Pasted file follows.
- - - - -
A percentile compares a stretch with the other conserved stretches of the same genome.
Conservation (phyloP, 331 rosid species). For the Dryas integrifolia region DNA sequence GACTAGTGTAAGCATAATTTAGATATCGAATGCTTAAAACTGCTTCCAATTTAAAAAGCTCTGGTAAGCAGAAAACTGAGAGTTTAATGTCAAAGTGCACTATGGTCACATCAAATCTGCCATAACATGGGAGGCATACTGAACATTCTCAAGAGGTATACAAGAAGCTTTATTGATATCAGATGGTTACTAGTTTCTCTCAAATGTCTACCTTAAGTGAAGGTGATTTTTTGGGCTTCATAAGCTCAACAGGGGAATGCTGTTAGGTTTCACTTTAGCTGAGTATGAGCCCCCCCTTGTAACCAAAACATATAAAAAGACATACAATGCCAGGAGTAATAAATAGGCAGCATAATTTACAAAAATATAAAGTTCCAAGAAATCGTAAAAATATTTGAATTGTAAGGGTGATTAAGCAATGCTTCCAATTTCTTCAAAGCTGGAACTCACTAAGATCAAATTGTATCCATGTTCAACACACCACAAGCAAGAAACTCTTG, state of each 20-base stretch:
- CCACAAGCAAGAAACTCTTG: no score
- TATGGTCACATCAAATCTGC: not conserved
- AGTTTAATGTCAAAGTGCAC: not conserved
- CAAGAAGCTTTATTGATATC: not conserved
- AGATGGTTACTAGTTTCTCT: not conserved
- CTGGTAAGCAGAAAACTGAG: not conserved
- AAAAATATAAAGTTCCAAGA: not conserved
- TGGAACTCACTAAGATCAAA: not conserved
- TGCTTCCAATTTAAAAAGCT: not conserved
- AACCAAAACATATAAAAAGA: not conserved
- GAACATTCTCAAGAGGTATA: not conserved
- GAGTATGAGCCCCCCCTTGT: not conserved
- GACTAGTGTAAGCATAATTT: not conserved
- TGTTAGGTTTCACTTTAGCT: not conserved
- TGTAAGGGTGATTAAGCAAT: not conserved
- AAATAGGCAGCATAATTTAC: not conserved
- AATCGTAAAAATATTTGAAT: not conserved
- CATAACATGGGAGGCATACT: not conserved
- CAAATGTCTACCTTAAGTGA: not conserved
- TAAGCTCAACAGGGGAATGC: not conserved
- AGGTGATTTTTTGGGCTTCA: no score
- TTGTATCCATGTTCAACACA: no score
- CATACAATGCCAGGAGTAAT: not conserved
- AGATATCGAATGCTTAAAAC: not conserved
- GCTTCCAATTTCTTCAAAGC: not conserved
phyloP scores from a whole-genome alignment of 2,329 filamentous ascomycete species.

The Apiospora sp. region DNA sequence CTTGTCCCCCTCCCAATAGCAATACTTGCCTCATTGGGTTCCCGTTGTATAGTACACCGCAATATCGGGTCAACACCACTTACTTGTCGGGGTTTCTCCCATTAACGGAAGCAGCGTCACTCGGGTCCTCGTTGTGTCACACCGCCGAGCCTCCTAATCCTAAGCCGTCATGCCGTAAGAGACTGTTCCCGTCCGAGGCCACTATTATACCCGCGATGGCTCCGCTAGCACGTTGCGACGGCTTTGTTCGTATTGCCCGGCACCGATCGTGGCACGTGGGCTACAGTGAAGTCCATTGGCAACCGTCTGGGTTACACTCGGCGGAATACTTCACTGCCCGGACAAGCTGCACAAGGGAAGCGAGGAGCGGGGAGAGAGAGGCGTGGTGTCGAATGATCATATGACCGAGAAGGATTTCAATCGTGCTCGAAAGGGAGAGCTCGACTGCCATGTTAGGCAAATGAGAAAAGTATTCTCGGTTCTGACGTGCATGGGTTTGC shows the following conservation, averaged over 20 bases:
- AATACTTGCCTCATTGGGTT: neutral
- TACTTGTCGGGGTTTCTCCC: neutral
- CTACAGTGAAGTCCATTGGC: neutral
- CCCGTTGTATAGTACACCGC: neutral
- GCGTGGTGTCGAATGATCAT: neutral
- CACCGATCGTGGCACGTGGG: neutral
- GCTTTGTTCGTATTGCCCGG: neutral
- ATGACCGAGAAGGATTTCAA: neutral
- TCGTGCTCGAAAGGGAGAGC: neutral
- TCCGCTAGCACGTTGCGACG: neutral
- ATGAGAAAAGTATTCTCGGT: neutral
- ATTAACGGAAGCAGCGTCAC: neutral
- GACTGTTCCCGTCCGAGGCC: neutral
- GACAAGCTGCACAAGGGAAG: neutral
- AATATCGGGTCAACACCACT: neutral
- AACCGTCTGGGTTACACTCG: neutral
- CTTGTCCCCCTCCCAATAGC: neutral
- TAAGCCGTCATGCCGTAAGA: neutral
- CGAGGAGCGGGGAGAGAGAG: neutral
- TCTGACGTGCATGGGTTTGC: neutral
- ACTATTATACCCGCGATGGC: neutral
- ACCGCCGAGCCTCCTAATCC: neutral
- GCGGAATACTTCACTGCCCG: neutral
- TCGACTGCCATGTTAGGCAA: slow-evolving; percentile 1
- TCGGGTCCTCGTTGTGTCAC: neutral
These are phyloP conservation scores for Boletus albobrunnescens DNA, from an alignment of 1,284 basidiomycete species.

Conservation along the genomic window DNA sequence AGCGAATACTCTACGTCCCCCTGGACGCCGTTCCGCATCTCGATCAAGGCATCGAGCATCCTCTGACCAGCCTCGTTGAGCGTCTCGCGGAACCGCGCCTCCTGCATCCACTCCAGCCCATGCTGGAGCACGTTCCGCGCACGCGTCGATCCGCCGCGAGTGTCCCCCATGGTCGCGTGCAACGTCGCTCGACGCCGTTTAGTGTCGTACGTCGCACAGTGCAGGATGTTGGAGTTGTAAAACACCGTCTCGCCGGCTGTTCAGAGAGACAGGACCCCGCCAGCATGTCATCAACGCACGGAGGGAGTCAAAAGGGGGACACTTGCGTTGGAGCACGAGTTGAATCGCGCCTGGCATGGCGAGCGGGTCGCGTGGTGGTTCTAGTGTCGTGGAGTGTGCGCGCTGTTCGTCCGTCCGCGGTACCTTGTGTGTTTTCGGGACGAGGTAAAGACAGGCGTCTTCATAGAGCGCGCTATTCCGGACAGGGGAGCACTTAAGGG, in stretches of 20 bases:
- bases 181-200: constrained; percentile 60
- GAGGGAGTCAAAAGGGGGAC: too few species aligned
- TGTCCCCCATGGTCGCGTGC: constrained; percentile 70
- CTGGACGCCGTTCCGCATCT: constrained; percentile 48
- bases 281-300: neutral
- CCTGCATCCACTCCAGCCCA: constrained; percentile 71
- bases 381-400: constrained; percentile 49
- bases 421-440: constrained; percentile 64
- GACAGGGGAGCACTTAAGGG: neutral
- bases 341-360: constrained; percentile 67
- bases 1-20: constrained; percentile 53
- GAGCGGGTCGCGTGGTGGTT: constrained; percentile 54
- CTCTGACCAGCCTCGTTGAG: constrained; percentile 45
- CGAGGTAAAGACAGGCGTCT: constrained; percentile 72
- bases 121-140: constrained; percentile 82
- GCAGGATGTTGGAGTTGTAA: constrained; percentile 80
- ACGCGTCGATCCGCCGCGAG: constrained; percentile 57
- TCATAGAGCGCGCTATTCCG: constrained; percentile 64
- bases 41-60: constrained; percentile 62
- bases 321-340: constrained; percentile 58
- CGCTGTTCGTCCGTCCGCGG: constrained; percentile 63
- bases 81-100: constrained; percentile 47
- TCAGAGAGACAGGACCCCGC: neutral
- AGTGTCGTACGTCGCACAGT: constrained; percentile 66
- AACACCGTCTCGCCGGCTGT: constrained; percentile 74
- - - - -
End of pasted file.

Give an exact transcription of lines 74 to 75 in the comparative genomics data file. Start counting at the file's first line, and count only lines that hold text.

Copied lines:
- TCATAGAGCGCGCTATTCCG: constrained; percentile 64
- bases 41-60: constrained; percentile 62